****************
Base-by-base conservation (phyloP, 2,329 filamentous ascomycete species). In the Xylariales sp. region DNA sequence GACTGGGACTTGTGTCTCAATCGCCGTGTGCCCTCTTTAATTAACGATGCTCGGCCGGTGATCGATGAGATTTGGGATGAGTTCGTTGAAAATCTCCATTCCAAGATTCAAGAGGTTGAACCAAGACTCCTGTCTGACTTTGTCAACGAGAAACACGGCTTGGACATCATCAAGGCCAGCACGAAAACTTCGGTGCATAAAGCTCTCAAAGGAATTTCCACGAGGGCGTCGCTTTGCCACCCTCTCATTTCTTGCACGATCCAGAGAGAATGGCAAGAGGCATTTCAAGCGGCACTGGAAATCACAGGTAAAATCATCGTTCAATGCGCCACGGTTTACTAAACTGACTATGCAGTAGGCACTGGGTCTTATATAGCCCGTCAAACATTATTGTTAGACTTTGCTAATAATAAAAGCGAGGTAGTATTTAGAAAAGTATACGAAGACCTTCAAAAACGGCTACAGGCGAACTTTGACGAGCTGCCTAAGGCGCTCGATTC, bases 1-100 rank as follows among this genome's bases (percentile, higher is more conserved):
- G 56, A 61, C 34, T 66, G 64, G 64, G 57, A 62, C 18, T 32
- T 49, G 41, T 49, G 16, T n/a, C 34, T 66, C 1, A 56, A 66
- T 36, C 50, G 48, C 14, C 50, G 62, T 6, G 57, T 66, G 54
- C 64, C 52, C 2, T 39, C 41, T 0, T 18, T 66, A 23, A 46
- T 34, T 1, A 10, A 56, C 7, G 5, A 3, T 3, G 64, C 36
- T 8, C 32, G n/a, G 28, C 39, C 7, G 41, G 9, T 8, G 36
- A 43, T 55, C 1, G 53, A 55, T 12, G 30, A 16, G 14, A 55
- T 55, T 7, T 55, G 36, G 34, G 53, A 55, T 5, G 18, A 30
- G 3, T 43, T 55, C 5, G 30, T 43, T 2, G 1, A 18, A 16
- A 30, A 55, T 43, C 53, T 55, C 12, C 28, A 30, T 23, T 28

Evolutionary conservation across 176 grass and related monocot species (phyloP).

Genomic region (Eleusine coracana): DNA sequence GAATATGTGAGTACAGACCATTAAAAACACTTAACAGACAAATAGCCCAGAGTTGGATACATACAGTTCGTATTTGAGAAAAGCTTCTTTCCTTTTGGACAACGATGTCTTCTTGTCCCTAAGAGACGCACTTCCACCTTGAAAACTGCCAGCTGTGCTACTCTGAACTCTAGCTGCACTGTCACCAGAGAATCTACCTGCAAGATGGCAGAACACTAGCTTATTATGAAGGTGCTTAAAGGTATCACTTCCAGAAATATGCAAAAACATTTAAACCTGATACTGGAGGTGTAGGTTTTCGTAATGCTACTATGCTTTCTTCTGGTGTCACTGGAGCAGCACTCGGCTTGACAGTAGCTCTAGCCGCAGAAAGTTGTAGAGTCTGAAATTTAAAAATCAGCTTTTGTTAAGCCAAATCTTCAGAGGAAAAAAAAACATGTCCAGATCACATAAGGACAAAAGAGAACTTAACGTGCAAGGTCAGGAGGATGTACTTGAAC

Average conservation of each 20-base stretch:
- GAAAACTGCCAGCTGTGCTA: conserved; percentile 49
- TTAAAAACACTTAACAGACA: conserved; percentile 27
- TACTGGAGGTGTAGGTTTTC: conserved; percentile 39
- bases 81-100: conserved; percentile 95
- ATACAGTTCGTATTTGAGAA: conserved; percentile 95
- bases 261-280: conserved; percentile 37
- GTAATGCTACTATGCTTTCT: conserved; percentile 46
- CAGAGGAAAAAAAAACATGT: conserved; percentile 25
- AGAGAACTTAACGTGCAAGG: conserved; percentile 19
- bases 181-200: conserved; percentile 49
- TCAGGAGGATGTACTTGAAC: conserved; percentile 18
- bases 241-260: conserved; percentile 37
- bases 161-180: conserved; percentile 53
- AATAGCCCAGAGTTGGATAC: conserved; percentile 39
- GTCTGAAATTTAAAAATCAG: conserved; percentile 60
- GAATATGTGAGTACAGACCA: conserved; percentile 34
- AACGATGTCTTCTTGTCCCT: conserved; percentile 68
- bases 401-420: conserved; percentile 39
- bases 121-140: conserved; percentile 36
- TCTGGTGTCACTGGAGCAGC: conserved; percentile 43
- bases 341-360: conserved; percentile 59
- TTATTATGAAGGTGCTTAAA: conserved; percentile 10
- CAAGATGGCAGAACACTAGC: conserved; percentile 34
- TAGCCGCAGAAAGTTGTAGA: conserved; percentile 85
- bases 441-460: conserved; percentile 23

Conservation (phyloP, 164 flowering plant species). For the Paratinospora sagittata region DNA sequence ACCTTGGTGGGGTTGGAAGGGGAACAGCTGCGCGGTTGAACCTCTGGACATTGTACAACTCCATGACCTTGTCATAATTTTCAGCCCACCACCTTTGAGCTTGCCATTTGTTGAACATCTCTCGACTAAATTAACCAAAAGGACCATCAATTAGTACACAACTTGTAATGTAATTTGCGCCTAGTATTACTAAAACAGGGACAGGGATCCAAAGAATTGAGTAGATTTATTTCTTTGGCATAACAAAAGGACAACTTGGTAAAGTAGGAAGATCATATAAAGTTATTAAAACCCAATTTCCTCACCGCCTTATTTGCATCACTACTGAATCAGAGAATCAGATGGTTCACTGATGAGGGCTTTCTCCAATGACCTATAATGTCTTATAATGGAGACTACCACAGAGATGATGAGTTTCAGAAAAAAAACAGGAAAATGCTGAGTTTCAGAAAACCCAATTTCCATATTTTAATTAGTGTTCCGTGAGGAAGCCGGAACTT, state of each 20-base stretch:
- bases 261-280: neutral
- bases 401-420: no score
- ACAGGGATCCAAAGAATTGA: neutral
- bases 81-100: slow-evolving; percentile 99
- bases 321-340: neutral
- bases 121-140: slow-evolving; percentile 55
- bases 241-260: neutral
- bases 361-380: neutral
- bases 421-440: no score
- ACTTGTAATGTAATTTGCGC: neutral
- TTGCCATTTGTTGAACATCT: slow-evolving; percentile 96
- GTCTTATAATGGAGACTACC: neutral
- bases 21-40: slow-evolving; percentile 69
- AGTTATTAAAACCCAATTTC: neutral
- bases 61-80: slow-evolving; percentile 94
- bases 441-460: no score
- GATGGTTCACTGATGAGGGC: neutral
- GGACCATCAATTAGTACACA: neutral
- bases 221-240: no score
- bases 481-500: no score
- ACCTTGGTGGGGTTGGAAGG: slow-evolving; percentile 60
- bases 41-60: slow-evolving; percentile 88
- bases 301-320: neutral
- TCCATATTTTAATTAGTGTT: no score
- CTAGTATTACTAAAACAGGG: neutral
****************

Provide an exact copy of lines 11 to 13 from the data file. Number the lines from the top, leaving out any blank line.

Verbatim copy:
- A 30, A 55, T 43, C 53, T 55, C 12, C 28, A 30, T 23, T 28

Evolutionary conservation across 176 grass and related monocot species (phyloP).

Genomic region (Eleusine coracana): DNA sequence GAATATGTGAGTACAGACCATTAAAAACACTTAACAGACAAATAGCCCAGAGTTGGATACATACAGTTCGTATTTGAGAAAAGCTTCTTTCCTTTTGGACAACGATGTCTTCTTGTCCCTAAGAGACGCACTTCCACCTTGAAAACTGCCAGCTGTGCTACTCTGAACTCTAGCTGCACTGTCACCAGAGAATCTACCTGCAAGATGGCAGAACACTAGCTTATTATGAAGGTGCTTAAAGGTATCACTTCCAGAAATATGCAAAAACATTTAAACCTGATACTGGAGGTGTAGGTTTTCGTAATGCTACTATGCTTTCTTCTGGTGTCACTGGAGCAGCACTCGGCTTGACAGTAGCTCTAGCCGCAGAAAGTTGTAGAGTCTGAAATTTAAAAATCAGCTTTTGTTAAGCCAAATCTTCAGAGGAAAAAAAAACATGTCCAGATCACATAAGGACAAAAGAGAACTTAACGTGCAAGGTCAGGAGGATGTACTTGAAC